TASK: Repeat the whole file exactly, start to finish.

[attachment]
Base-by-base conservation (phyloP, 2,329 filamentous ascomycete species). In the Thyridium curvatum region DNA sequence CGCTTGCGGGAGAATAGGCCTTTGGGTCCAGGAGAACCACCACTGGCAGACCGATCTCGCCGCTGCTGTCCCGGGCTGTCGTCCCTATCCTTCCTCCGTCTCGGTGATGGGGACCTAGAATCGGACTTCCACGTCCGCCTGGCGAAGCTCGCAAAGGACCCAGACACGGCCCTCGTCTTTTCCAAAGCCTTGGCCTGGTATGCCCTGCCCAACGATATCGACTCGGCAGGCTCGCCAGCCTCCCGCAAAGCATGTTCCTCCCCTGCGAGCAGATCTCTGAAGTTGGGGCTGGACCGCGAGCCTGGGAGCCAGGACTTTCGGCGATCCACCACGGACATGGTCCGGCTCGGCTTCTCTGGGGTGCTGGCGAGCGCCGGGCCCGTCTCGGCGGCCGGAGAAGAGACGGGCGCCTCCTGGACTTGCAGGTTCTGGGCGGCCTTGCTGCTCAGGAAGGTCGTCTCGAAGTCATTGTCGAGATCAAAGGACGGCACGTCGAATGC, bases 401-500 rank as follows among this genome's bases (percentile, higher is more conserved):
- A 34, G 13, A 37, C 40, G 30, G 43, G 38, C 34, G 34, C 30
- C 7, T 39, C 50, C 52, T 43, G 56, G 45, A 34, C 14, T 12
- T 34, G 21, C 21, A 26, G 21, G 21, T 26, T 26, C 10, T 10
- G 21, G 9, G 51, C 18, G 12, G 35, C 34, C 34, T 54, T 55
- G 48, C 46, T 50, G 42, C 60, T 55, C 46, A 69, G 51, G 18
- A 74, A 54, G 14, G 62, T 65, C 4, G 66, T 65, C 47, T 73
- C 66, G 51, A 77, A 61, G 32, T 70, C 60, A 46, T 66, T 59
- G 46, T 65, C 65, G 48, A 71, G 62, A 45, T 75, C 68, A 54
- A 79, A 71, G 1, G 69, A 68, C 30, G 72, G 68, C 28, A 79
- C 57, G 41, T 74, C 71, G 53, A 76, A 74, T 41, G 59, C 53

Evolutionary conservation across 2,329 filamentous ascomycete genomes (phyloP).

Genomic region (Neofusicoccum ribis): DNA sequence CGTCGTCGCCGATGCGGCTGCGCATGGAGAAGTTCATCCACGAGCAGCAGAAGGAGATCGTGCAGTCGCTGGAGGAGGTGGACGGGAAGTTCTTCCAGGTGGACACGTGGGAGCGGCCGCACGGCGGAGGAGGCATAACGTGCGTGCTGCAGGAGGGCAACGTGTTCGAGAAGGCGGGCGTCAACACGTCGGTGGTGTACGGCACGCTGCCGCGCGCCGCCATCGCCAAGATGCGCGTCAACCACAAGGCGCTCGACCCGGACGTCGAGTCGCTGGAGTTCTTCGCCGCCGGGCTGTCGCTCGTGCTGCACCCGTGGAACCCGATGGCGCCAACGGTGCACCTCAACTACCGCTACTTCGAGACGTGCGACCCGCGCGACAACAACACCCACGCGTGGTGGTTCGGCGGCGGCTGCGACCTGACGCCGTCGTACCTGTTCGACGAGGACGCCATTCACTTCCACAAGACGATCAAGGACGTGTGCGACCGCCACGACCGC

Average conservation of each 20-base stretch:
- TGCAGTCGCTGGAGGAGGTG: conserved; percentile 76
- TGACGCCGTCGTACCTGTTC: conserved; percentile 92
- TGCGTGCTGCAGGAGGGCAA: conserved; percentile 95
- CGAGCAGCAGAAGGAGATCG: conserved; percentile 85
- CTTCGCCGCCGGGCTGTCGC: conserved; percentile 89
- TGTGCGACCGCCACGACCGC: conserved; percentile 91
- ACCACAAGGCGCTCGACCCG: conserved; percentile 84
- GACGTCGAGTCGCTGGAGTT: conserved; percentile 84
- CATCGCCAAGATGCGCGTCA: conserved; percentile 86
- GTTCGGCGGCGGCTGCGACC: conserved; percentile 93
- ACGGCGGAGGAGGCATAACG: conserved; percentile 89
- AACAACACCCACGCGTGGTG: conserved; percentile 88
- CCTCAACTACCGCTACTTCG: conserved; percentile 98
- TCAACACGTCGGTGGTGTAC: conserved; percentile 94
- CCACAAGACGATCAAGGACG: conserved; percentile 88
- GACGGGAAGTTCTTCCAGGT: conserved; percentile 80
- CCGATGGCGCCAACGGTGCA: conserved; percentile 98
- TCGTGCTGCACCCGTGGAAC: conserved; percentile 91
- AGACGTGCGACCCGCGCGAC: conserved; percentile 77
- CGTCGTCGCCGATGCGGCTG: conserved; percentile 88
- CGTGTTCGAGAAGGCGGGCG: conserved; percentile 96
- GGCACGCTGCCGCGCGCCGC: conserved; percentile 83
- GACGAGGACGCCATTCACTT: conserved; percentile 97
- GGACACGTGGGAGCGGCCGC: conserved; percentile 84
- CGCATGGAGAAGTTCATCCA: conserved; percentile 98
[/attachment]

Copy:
Base-by-base conservation (phyloP, 2,329 filamentous ascomycete species). In the Thyridium curvatum region DNA sequence CGCTTGCGGGAGAATAGGCCTTTGGGTCCAGGAGAACCACCACTGGCAGACCGATCTCGCCGCTGCTGTCCCGGGCTGTCGTCCCTATCCTTCCTCCGTCTCGGTGATGGGGACCTAGAATCGGACTTCCACGTCCGCCTGGCGAAGCTCGCAAAGGACCCAGACACGGCCCTCGTCTTTTCCAAAGCCTTGGCCTGGTATGCCCTGCCCAACGATATCGACTCGGCAGGCTCGCCAGCCTCCCGCAAAGCATGTTCCTCCCCTGCGAGCAGATCTCTGAAGTTGGGGCTGGACCGCGAGCCTGGGAGCCAGGACTTTCGGCGATCCACCACGGACATGGTCCGGCTCGGCTTCTCTGGGGTGCTGGCGAGCGCCGGGCCCGTCTCGGCGGCCGGAGAAGAGACGGGCGCCTCCTGGACTTGCAGGTTCTGGGCGGCCTTGCTGCTCAGGAAGGTCGTCTCGAAGTCATTGTCGAGATCAAAGGACGGCACGTCGAATGC, bases 401-500 rank as follows among this genome's bases (percentile, higher is more conserved):
- A 34, G 13, A 37, C 40, G 30, G 43, G 38, C 34, G 34, C 30
- C 7, T 39, C 50, C 52, T 43, G 56, G 45, A 34, C 14, T 12
- T 34, G 21, C 21, A 26, G 21, G 21, T 26, T 26, C 10, T 10
- G 21, G 9, G 51, C 18, G 12, G 35, C 34, C 34, T 54, T 55
- G 48, C 46, T 50, G 42, C 60, T 55, C 46, A 69, G 51, G 18
- A 74, A 54, G 14, G 62, T 65, C 4, G 66, T 65, C 47, T 73
- C 66, G 51, A 77, A 61, G 32, T 70, C 60, A 46, T 66, T 59
- G 46, T 65, C 65, G 48, A 71, G 62, A 45, T 75, C 68, A 54
- A 79, A 71, G 1, G 69, A 68, C 30, G 72, G 68, C 28, A 79
- C 57, G 41, T 74, C 71, G 53, A 76, A 74, T 41, G 59, C 53

Evolutionary conservation across 2,329 filamentous ascomycete genomes (phyloP).

Genomic region (Neofusicoccum ribis): DNA sequence CGTCGTCGCCGATGCGGCTGCGCATGGAGAAGTTCATCCACGAGCAGCAGAAGGAGATCGTGCAGTCGCTGGAGGAGGTGGACGGGAAGTTCTTCCAGGTGGACACGTGGGAGCGGCCGCACGGCGGAGGAGGCATAACGTGCGTGCTGCAGGAGGGCAACGTGTTCGAGAAGGCGGGCGTCAACACGTCGGTGGTGTACGGCACGCTGCCGCGCGCCGCCATCGCCAAGATGCGCGTCAACCACAAGGCGCTCGACCCGGACGTCGAGTCGCTGGAGTTCTTCGCCGCCGGGCTGTCGCTCGTGCTGCACCCGTGGAACCCGATGGCGCCAACGGTGCACCTCAACTACCGCTACTTCGAGACGTGCGACCCGCGCGACAACAACACCCACGCGTGGTGGTTCGGCGGCGGCTGCGACCTGACGCCGTCGTACCTGTTCGACGAGGACGCCATTCACTTCCACAAGACGATCAAGGACGTGTGCGACCGCCACGACCGC

Average conservation of each 20-base stretch:
- TGCAGTCGCTGGAGGAGGTG: conserved; percentile 76
- TGACGCCGTCGTACCTGTTC: conserved; percentile 92
- TGCGTGCTGCAGGAGGGCAA: conserved; percentile 95
- CGAGCAGCAGAAGGAGATCG: conserved; percentile 85
- CTTCGCCGCCGGGCTGTCGC: conserved; percentile 89
- TGTGCGACCGCCACGACCGC: conserved; percentile 91
- ACCACAAGGCGCTCGACCCG: conserved; percentile 84
- GACGTCGAGTCGCTGGAGTT: conserved; percentile 84
- CATCGCCAAGATGCGCGTCA: conserved; percentile 86
- GTTCGGCGGCGGCTGCGACC: conserved; percentile 93
- ACGGCGGAGGAGGCATAACG: conserved; percentile 89
- AACAACACCCACGCGTGGTG: conserved; percentile 88
- CCTCAACTACCGCTACTTCG: conserved; percentile 98
- TCAACACGTCGGTGGTGTAC: conserved; percentile 94
- CCACAAGACGATCAAGGACG: conserved; percentile 88
- GACGGGAAGTTCTTCCAGGT: conserved; percentile 80
- CCGATGGCGCCAACGGTGCA: conserved; percentile 98
- TCGTGCTGCACCCGTGGAAC: conserved; percentile 91
- AGACGTGCGACCCGCGCGAC: conserved; percentile 77
- CGTCGTCGCCGATGCGGCTG: conserved; percentile 88
- CGTGTTCGAGAAGGCGGGCG: conserved; percentile 96
- GGCACGCTGCCGCGCGCCGC: conserved; percentile 83
- GACGAGGACGCCATTCACTT: conserved; percentile 97
- GGACACGTGGGAGCGGCCGC: conserved; percentile 84
- CGCATGGAGAAGTTCATCCA: conserved; percentile 98